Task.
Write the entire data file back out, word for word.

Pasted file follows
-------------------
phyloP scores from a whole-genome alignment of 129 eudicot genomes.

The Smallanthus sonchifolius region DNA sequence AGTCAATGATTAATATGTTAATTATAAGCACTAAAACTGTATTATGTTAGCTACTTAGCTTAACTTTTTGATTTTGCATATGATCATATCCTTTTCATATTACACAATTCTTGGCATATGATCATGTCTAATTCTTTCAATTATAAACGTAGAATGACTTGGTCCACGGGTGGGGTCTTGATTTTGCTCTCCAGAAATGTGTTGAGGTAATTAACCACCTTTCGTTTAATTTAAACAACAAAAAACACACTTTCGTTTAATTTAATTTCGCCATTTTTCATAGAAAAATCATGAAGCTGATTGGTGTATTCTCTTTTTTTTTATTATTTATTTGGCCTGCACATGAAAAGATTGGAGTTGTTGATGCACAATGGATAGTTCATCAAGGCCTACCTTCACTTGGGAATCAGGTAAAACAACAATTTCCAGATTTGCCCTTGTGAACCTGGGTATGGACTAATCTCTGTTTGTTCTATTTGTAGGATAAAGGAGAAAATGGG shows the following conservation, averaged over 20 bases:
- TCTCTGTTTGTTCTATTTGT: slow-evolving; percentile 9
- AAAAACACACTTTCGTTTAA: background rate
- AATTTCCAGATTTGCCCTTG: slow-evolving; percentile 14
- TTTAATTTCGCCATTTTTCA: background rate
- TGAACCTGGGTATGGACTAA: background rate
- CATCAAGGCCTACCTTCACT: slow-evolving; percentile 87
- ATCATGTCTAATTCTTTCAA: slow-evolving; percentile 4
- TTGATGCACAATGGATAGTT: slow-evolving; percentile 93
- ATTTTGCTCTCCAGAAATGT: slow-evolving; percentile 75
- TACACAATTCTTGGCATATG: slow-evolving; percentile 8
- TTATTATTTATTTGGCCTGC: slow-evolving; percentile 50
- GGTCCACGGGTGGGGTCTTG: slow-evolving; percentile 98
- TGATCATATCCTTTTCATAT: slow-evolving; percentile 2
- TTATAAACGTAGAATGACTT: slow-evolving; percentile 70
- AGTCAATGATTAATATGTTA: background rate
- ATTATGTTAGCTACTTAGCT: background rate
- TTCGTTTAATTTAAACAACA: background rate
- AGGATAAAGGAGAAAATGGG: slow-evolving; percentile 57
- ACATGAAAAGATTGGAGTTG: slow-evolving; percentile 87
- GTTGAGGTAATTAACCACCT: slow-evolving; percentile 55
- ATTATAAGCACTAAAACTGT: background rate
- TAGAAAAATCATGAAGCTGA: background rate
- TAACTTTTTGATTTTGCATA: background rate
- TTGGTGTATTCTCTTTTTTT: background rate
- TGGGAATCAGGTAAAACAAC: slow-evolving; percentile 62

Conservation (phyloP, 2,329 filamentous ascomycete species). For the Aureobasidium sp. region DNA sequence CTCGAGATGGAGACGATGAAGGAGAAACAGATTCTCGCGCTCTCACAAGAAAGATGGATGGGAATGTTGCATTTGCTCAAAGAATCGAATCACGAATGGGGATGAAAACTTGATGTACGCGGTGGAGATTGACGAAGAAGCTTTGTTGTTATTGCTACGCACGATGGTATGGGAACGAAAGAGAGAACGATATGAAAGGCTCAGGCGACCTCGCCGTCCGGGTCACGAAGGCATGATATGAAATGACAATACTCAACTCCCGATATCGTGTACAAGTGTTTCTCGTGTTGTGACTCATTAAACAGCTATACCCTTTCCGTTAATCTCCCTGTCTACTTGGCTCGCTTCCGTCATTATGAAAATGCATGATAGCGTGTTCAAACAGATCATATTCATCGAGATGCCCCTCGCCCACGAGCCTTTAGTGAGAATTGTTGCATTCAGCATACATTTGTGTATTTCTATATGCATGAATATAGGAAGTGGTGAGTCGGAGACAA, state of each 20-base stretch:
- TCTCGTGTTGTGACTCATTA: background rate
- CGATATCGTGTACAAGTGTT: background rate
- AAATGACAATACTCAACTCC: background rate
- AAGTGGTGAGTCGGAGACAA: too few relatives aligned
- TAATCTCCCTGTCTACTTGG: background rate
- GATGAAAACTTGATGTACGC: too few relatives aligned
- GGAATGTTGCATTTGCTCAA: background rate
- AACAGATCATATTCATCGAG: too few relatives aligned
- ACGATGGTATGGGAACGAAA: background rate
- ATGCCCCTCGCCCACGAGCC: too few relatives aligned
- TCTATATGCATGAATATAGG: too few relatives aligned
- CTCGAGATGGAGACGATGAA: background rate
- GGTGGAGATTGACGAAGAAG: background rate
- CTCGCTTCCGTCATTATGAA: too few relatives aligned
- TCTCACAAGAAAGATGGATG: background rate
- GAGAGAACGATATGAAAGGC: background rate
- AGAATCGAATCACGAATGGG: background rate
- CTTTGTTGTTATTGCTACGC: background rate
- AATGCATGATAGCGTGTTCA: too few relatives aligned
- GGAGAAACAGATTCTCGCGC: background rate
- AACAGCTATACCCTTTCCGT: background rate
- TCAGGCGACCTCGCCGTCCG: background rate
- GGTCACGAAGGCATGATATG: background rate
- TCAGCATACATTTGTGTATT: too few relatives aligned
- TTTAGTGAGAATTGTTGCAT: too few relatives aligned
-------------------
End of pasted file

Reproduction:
phyloP scores from a whole-genome alignment of 129 eudicot genomes.

The Smallanthus sonchifolius region DNA sequence AGTCAATGATTAATATGTTAATTATAAGCACTAAAACTGTATTATGTTAGCTACTTAGCTTAACTTTTTGATTTTGCATATGATCATATCCTTTTCATATTACACAATTCTTGGCATATGATCATGTCTAATTCTTTCAATTATAAACGTAGAATGACTTGGTCCACGGGTGGGGTCTTGATTTTGCTCTCCAGAAATGTGTTGAGGTAATTAACCACCTTTCGTTTAATTTAAACAACAAAAAACACACTTTCGTTTAATTTAATTTCGCCATTTTTCATAGAAAAATCATGAAGCTGATTGGTGTATTCTCTTTTTTTTTATTATTTATTTGGCCTGCACATGAAAAGATTGGAGTTGTTGATGCACAATGGATAGTTCATCAAGGCCTACCTTCACTTGGGAATCAGGTAAAACAACAATTTCCAGATTTGCCCTTGTGAACCTGGGTATGGACTAATCTCTGTTTGTTCTATTTGTAGGATAAAGGAGAAAATGGG shows the following conservation, averaged over 20 bases:
- TCTCTGTTTGTTCTATTTGT: slow-evolving; percentile 9
- AAAAACACACTTTCGTTTAA: background rate
- AATTTCCAGATTTGCCCTTG: slow-evolving; percentile 14
- TTTAATTTCGCCATTTTTCA: background rate
- TGAACCTGGGTATGGACTAA: background rate
- CATCAAGGCCTACCTTCACT: slow-evolving; percentile 87
- ATCATGTCTAATTCTTTCAA: slow-evolving; percentile 4
- TTGATGCACAATGGATAGTT: slow-evolving; percentile 93
- ATTTTGCTCTCCAGAAATGT: slow-evolving; percentile 75
- TACACAATTCTTGGCATATG: slow-evolving; percentile 8
- TTATTATTTATTTGGCCTGC: slow-evolving; percentile 50
- GGTCCACGGGTGGGGTCTTG: slow-evolving; percentile 98
- TGATCATATCCTTTTCATAT: slow-evolving; percentile 2
- TTATAAACGTAGAATGACTT: slow-evolving; percentile 70
- AGTCAATGATTAATATGTTA: background rate
- ATTATGTTAGCTACTTAGCT: background rate
- TTCGTTTAATTTAAACAACA: background rate
- AGGATAAAGGAGAAAATGGG: slow-evolving; percentile 57
- ACATGAAAAGATTGGAGTTG: slow-evolving; percentile 87
- GTTGAGGTAATTAACCACCT: slow-evolving; percentile 55
- ATTATAAGCACTAAAACTGT: background rate
- TAGAAAAATCATGAAGCTGA: background rate
- TAACTTTTTGATTTTGCATA: background rate
- TTGGTGTATTCTCTTTTTTT: background rate
- TGGGAATCAGGTAAAACAAC: slow-evolving; percentile 62

Conservation (phyloP, 2,329 filamentous ascomycete species). For the Aureobasidium sp. region DNA sequence CTCGAGATGGAGACGATGAAGGAGAAACAGATTCTCGCGCTCTCACAAGAAAGATGGATGGGAATGTTGCATTTGCTCAAAGAATCGAATCACGAATGGGGATGAAAACTTGATGTACGCGGTGGAGATTGACGAAGAAGCTTTGTTGTTATTGCTACGCACGATGGTATGGGAACGAAAGAGAGAACGATATGAAAGGCTCAGGCGACCTCGCCGTCCGGGTCACGAAGGCATGATATGAAATGACAATACTCAACTCCCGATATCGTGTACAAGTGTTTCTCGTGTTGTGACTCATTAAACAGCTATACCCTTTCCGTTAATCTCCCTGTCTACTTGGCTCGCTTCCGTCATTATGAAAATGCATGATAGCGTGTTCAAACAGATCATATTCATCGAGATGCCCCTCGCCCACGAGCCTTTAGTGAGAATTGTTGCATTCAGCATACATTTGTGTATTTCTATATGCATGAATATAGGAAGTGGTGAGTCGGAGACAA, state of each 20-base stretch:
- TCTCGTGTTGTGACTCATTA: background rate
- CGATATCGTGTACAAGTGTT: background rate
- AAATGACAATACTCAACTCC: background rate
- AAGTGGTGAGTCGGAGACAA: too few relatives aligned
- TAATCTCCCTGTCTACTTGG: background rate
- GATGAAAACTTGATGTACGC: too few relatives aligned
- GGAATGTTGCATTTGCTCAA: background rate
- AACAGATCATATTCATCGAG: too few relatives aligned
- ACGATGGTATGGGAACGAAA: background rate
- ATGCCCCTCGCCCACGAGCC: too few relatives aligned
- TCTATATGCATGAATATAGG: too few relatives aligned
- CTCGAGATGGAGACGATGAA: background rate
- GGTGGAGATTGACGAAGAAG: background rate
- CTCGCTTCCGTCATTATGAA: too few relatives aligned
- TCTCACAAGAAAGATGGATG: background rate
- GAGAGAACGATATGAAAGGC: background rate
- AGAATCGAATCACGAATGGG: background rate
- CTTTGTTGTTATTGCTACGC: background rate
- AATGCATGATAGCGTGTTCA: too few relatives aligned
- GGAGAAACAGATTCTCGCGC: background rate
- AACAGCTATACCCTTTCCGT: background rate
- TCAGGCGACCTCGCCGTCCG: background rate
- GGTCACGAAGGCATGATATG: background rate
- TCAGCATACATTTGTGTATT: too few relatives aligned
- TTTAGTGAGAATTGTTGCAT: too few relatives aligned